Chinese oil firm CNOOC is ready to hold talks with takeover target Unocal and the US government about its $18.5bn (£9.8bn) bid for the US group.
CNOOC has offered to leave some Unocal assets under US control
The group said it hoped the offer of talks would address concerns about its bid for the ninth biggest US oil firm.
CNOOC tabled its bid for Unocal on Thursday - triggering a bidding war with prospective buyer Chevron.
Unocal has said it will consider the Chinese bid, but added it remained committed to Chevron's lower $18bn bid.
The group also said it had received permission from Chevron to talk to CNOOC about its proposed bid.
The Chinese group is hoping its all cash proposal will win out over Chevron's cash and share offer.
However, it is facing a number of hurdles that could mean lengthy delays, and kill off the deal.
Four members of Congress have urged the US government to review the security implications of allowing a Chinese state-controlled firm to take control of the firm - a process that would be examined by the Committee on Foreign Investment in the US (CFIUS).
But CNOOC has moved to allay those fears by saying it is willing to discuss selling some Unocal assets and allow US management to run others.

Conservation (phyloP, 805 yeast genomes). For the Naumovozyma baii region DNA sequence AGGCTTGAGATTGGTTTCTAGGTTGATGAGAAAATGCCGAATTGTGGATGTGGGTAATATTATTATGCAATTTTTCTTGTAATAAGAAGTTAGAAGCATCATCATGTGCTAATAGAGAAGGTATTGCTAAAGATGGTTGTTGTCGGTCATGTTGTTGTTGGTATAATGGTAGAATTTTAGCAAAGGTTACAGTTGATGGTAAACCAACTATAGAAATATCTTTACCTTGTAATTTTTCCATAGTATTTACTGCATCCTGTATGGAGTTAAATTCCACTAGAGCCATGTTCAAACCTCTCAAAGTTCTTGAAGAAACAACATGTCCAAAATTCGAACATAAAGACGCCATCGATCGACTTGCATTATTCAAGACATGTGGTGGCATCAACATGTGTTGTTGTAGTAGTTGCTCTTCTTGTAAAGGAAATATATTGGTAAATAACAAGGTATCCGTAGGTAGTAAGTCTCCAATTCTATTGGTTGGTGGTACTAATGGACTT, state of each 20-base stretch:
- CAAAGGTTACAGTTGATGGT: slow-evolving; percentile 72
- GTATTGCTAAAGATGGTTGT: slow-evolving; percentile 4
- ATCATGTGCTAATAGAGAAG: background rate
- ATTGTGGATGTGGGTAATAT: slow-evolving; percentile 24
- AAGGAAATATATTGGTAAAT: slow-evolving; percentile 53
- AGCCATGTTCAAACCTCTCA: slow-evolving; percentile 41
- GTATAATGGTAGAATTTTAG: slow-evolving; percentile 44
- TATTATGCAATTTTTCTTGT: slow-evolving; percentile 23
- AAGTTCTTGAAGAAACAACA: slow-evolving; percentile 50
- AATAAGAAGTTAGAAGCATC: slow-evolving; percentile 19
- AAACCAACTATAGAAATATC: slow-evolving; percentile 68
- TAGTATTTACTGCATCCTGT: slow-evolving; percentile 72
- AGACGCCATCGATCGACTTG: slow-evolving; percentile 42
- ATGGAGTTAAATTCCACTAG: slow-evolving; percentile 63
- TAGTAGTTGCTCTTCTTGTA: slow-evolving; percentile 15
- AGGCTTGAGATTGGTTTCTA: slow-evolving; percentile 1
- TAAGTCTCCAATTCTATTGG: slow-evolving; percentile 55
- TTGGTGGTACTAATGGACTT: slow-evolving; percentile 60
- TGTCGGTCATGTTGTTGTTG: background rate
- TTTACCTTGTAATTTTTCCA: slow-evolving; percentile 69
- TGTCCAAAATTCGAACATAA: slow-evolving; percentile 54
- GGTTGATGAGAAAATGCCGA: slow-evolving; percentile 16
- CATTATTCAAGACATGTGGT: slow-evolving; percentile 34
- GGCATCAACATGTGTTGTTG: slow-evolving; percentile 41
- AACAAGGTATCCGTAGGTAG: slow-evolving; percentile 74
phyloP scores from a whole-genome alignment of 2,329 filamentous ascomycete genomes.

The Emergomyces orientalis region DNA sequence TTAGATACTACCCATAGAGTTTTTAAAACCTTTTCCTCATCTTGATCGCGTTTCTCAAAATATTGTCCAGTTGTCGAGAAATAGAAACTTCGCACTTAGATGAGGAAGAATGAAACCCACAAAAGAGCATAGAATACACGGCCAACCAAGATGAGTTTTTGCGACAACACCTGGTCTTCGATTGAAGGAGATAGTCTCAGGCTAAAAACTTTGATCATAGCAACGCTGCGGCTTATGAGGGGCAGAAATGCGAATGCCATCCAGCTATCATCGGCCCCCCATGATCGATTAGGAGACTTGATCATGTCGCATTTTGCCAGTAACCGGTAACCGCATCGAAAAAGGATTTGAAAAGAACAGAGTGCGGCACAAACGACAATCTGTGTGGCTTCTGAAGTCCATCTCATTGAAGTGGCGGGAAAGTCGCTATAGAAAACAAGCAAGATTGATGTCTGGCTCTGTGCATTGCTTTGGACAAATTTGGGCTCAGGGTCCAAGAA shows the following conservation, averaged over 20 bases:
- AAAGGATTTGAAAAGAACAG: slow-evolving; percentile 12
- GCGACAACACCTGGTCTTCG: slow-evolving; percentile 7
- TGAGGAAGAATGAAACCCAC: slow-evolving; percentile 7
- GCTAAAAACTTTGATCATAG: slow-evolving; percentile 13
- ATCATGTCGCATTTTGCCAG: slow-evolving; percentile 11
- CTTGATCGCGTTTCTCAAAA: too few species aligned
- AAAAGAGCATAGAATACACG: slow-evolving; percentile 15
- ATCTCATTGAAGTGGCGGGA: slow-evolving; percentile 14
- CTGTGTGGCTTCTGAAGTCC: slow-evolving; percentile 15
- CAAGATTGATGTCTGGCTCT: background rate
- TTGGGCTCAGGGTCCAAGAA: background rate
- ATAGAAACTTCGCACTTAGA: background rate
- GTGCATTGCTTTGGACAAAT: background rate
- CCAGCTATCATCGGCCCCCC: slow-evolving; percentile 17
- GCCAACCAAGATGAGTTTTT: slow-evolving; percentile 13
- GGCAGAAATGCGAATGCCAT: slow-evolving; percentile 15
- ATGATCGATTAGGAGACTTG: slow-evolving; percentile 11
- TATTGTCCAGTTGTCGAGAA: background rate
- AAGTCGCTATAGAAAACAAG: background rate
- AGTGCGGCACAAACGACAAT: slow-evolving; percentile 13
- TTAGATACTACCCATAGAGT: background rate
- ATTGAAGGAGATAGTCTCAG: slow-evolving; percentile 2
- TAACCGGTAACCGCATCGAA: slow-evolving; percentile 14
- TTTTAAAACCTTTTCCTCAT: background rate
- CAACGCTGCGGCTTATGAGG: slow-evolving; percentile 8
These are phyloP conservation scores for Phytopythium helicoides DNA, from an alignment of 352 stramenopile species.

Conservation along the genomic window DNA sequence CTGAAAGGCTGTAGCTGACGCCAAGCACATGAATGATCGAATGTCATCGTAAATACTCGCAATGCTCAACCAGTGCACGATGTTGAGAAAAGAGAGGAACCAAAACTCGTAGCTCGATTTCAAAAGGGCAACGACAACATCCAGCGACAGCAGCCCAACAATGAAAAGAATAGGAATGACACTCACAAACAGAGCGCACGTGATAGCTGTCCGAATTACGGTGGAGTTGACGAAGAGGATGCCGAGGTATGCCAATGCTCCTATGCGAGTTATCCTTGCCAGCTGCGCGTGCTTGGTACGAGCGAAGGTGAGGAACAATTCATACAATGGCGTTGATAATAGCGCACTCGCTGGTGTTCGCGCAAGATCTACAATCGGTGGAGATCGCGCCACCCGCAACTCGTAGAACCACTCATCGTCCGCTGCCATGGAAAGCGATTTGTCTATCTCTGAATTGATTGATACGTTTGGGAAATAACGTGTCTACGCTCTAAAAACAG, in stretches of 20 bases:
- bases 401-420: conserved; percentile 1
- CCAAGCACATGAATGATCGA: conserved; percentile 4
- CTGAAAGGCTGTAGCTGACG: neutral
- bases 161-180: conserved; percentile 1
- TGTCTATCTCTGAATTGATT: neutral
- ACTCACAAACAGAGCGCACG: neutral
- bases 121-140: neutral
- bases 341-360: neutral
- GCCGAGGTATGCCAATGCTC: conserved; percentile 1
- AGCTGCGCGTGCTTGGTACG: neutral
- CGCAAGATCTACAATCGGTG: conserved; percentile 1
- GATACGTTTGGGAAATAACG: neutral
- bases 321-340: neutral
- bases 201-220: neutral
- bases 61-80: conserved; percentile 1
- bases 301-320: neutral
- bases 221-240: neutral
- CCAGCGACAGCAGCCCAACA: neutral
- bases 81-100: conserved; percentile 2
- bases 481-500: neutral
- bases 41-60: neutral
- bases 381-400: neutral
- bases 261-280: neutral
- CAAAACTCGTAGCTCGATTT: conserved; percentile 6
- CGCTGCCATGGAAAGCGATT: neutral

"We are fully prepared to participate in a CFIUS (Committee on Foreign Investment in the US) review of the transaction and we have proactively made assurances to Unocal to address concerns relating to energy security and ownership of Unocal assets located in the United States," CNOOC chief executive Fu Chengyu said in a statement.
"Substantially all of the oil and gas produced by Unocal in the US will continue to be sold in the US," Mr Fu added.
However, while noting that 70% of the group's oil and gas assets were in Asia he declined to say what plans CNOOC had for them.
Meanwhile, in an effort to take advantage of any delays in the Chinese bid, Chevron has moved its timetable for the takeover forward to August.
"Given the regulatory hurdles and longer approval time, the 9% premium may not be enough incentive for Unocal to terminate the Chevron agreement," Bruce Edwards, analyst at AG Edwards, said in a research note - adding he was confident Chevron would win out in the takeover tussle.